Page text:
Dominant thread- доминирующая нить  

Dominant thread- доминирующая нить

Lomonosov, Mikhail Vasilyevich is aRussian poet, scientist, and grammarian who is often considered the first great Russian linguistic reformer. He also made substantial contributions to the natural sciences, reorganized the St. Petersburg Imperial Academy of Sciences, established in Moscow the university that today bears his name, and created the first coloured glass mosaics in Russia.

Lomonosov was the son of a poor fisherman. At the age of 10 he too took up that line of work. When the few books he was able to obtain could no longer satisfy his growing thirst for knowledge, in December 1730, he left his native village, penniless and on foot, for Moscow. His ambition was to educate himself to join the learned men on whom the tsar Peter I the Great was calling to transform Russia into a modern nation.

His bitter struggle began as soon as he arrived in Moscow. In order to be admitted to the Slavonic-Greek-Latin Academy he had to conceal his humble origin. In January 1736 Lomonosov became a student at the St. Petersburg Academy. In 1739 in Freiberg, Lomonosov studied firsthand the technologies of mining, metallurgy, and glassmaking. He freely indulged the love of verse that had arisen during his childhood with the reading of Psalms. Lomonosov returned in July 1741 to St. Petersburg. The Academy gave the young scholar no precise assignment, and the injustice aroused him. In May 1743 he was placed under arrest. Two odes sent to the empress Elizabeth won him his liberation in January 1744, as well as a certain poetic prestige at the Academy.

While in prison he worked out the plan of work that he had already developed in Marburg. "276 Notes on Corpuscular Philosophy and Physics" set forth the dominant ideas of his scientific work. Appointed a professor by the Academy in 1745, he translated Christian Wolff's ("Studies in Experimental Philosophy") into Russian and wrote, in Latin, important works on "Cause of Heat and Cold", "Elastic Force of Air", and "Theory of Electricity". In 1748 the laboratory that Lomonosov had been requesting since 1745 was granted him; it then began a prodigious amount of activity. He passionately undertook many tasks and recorded in three years more than 4,000 experiments, the results of which enabled him to set up a coloured glass works and to make mosaics with these glasses. "Discourse on the Usefulness of Chemistry", "Letter to I.I. Shuvalov Concerning the Usefulness of Glass" and the "Ode" to Elizabeth celebrated his fruitful union of abstract and applied science. Anxious to train students, he wrote in 1752 an introduction to the physical chemistry course that he was to set up in his laboratory. The theories on the unity of natural phenomena and the structure of matter that he set forth in the discussion of the "Origin of Light and Colours" and in his theoretical works on electricity in 1753 and 1756 also matured in this laboratory.



Encouraged by the success of his experiments in 1760, Lomonosov inserted in the "Reflections on the Solidity and Fluidity of Bodies" the "universal law of nature"--that is, the law of conservation of matter and energy, which, with the corpuscular theory, constitutes the dominant thread in all his research.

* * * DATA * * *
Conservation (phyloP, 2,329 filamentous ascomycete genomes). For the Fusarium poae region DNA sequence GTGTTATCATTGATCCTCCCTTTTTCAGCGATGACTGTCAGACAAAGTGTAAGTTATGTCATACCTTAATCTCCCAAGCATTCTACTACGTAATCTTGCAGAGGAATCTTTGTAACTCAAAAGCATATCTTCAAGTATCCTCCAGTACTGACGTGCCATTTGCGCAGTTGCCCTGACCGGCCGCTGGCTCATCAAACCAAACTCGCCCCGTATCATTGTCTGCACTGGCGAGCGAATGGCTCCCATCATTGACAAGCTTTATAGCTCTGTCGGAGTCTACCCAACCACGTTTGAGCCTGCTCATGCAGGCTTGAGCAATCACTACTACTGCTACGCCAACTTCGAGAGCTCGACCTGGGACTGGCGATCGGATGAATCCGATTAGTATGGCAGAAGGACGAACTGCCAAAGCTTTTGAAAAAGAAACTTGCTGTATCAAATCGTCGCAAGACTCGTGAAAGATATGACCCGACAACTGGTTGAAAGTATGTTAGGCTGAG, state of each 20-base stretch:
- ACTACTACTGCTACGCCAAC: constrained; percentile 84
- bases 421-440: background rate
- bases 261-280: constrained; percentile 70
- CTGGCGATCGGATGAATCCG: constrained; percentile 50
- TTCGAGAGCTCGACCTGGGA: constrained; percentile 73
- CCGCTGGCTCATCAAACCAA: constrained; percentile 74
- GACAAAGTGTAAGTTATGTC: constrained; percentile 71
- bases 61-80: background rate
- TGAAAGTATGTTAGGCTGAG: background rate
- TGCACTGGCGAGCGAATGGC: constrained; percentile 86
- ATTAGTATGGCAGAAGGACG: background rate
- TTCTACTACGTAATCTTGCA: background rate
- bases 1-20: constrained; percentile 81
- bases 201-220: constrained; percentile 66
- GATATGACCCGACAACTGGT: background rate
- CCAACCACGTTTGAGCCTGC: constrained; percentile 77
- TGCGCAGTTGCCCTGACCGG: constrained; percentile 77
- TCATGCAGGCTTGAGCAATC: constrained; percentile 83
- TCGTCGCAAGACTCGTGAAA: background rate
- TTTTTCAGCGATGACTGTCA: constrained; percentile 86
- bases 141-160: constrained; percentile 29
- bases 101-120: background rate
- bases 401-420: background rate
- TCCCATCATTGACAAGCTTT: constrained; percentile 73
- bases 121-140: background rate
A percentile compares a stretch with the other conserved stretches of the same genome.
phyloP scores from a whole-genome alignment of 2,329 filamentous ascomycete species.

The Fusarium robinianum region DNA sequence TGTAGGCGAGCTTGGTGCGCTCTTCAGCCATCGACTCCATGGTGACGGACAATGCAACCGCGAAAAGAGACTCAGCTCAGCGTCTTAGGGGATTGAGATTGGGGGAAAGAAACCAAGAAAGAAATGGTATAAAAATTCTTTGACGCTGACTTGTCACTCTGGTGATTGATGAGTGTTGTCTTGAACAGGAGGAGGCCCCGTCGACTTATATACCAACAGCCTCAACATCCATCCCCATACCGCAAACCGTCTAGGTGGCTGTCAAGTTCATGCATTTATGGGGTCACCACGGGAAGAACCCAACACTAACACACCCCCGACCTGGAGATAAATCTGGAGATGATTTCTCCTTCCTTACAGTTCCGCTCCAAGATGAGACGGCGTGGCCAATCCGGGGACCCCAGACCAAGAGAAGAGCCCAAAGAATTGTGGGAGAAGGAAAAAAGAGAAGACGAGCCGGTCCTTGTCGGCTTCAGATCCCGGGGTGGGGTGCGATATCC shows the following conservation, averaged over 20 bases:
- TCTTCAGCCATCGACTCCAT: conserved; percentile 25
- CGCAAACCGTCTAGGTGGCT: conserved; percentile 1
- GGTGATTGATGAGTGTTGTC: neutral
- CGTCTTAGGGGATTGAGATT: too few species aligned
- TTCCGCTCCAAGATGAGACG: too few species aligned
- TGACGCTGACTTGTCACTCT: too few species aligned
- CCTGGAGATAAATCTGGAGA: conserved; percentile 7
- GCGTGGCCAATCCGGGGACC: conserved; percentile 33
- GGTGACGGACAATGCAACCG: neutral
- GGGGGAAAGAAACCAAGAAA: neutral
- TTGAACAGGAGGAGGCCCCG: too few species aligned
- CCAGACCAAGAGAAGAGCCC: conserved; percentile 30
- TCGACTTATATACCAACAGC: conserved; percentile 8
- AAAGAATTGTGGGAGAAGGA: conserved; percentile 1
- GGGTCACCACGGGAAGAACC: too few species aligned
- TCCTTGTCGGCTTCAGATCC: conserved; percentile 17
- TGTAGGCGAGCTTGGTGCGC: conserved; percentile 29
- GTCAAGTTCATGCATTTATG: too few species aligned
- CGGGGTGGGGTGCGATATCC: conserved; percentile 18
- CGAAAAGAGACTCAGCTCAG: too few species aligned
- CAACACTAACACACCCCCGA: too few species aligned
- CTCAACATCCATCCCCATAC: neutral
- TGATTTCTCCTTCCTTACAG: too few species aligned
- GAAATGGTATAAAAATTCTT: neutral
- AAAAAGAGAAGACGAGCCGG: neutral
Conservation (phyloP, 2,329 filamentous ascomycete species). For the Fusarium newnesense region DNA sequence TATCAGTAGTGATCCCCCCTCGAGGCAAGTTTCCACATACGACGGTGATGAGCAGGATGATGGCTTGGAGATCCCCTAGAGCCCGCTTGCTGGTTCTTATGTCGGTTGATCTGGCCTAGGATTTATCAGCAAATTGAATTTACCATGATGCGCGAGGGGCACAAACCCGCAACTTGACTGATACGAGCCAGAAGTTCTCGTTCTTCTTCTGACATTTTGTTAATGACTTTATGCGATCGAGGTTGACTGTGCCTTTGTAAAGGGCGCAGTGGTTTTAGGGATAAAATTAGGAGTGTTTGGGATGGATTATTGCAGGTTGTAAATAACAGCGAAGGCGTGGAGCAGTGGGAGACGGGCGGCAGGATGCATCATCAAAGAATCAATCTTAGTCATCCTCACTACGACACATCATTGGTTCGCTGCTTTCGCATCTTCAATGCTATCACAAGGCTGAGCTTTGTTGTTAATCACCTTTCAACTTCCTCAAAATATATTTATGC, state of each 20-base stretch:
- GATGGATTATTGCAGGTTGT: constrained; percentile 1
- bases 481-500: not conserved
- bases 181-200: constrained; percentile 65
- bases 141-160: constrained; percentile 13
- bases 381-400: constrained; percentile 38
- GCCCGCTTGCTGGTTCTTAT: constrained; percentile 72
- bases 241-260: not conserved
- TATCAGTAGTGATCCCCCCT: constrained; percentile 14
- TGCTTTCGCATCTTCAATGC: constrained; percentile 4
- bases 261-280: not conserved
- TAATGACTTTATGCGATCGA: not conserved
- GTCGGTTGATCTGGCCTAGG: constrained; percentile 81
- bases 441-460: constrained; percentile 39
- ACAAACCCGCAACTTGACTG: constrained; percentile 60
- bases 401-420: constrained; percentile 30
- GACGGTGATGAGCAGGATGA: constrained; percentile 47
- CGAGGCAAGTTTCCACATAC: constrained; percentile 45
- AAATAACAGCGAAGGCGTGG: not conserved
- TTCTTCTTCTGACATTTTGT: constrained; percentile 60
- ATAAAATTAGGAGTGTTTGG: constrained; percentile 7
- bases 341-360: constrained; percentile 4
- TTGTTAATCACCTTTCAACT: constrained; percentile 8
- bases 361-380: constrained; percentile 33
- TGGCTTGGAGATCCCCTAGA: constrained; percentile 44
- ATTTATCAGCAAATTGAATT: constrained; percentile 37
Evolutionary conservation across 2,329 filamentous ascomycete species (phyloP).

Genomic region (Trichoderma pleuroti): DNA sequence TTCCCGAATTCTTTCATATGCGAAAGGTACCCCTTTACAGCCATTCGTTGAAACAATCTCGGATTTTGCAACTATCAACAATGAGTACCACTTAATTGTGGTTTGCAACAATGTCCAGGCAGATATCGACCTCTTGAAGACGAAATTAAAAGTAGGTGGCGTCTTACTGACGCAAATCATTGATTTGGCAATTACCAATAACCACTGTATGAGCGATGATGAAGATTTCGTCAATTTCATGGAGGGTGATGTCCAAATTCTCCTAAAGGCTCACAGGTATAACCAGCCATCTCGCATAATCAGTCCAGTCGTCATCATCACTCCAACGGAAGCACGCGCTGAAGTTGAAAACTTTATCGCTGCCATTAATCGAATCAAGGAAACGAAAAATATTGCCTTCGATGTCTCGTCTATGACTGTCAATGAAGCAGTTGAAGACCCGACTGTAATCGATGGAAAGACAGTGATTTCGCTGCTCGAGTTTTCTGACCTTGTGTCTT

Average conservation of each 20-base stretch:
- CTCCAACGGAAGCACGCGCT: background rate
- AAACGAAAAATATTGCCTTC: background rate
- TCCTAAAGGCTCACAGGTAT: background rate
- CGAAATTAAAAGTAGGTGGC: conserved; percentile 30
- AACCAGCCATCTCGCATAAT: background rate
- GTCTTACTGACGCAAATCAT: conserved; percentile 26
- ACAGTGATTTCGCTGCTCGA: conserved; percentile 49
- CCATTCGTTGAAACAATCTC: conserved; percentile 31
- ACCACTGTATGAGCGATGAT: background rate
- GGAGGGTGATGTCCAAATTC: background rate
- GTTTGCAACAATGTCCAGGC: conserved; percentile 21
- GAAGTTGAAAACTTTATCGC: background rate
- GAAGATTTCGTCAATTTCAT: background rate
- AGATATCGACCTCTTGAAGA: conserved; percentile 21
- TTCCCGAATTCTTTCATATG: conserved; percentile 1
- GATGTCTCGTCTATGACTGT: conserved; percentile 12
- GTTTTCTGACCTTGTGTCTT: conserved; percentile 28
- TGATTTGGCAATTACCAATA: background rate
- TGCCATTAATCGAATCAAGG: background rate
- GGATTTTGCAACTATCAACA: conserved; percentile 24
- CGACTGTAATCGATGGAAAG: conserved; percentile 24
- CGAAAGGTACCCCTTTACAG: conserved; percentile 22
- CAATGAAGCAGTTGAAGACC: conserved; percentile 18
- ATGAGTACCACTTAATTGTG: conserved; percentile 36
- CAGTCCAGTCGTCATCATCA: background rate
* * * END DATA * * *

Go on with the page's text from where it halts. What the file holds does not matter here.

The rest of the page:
From 1755 he followed very closely the development of Moscow State University (now Moscow M.V. Lomonosov State University), for which he had drawn up the plans. Appointed a councillor by the Academy in 1757, he undertook reforms to make the university an intellectual centre closely linked with the life of the country. He wrote several scholarly works which constituted an important contribution both to science and to the development of commerce and the exploitation of mineral wealth.

He continued to lead a simple and industrious life, surrounded by his family and a few friends. He left his house and the laboratory erected in his garden only to go to the Academy. He was a member of the Royal Swedish Academy of Sciences and of that of Bologna. The publication of his "Complete Works" in 1950-83 by Soviet scholars has revealed the full contributions of Lomonosov, who has long been misunderstood by historians of science.

Exercise 15. Answer the questions:

1. Who is Lomonosov??

2. What was Lomonosov’s father occupied with?

3. Why did the Russian scientist leave his village for Moscow?

4. When and why was Lomonosov placed under arrest?

5. Enumerate the results of Lomonosov’s scientific work.

6. Did the great scientist contribute to the development of Moscow State University?

Exercise 16. Give the English equivalents to the following expressions:

Грамматик, реформатор, носить чьё-либо имя, рыбак, удовлетворить жажду чего-либо, присоединиться к образованным людям, горькая борьба, скрывать, производство стекла, несправедливость, освобождение, определённый поэтический престиж, взять на себя много задач, тесно связанный с жизнью страны, минеральное богатство, вести простую и прилежную жизнь, историк.



Exercise 17. Give the Russian equivalents to the following expressions:

Natural sciences, coloured glass mosaics, to educate oneself, to transform the country into a modern nation, to be admitted, firsthand, love of verse, amount of activity, abstract and applied science, encouraged by the success, solidity and fluidity of bodies, conservation of matter and energy, scholarly works.


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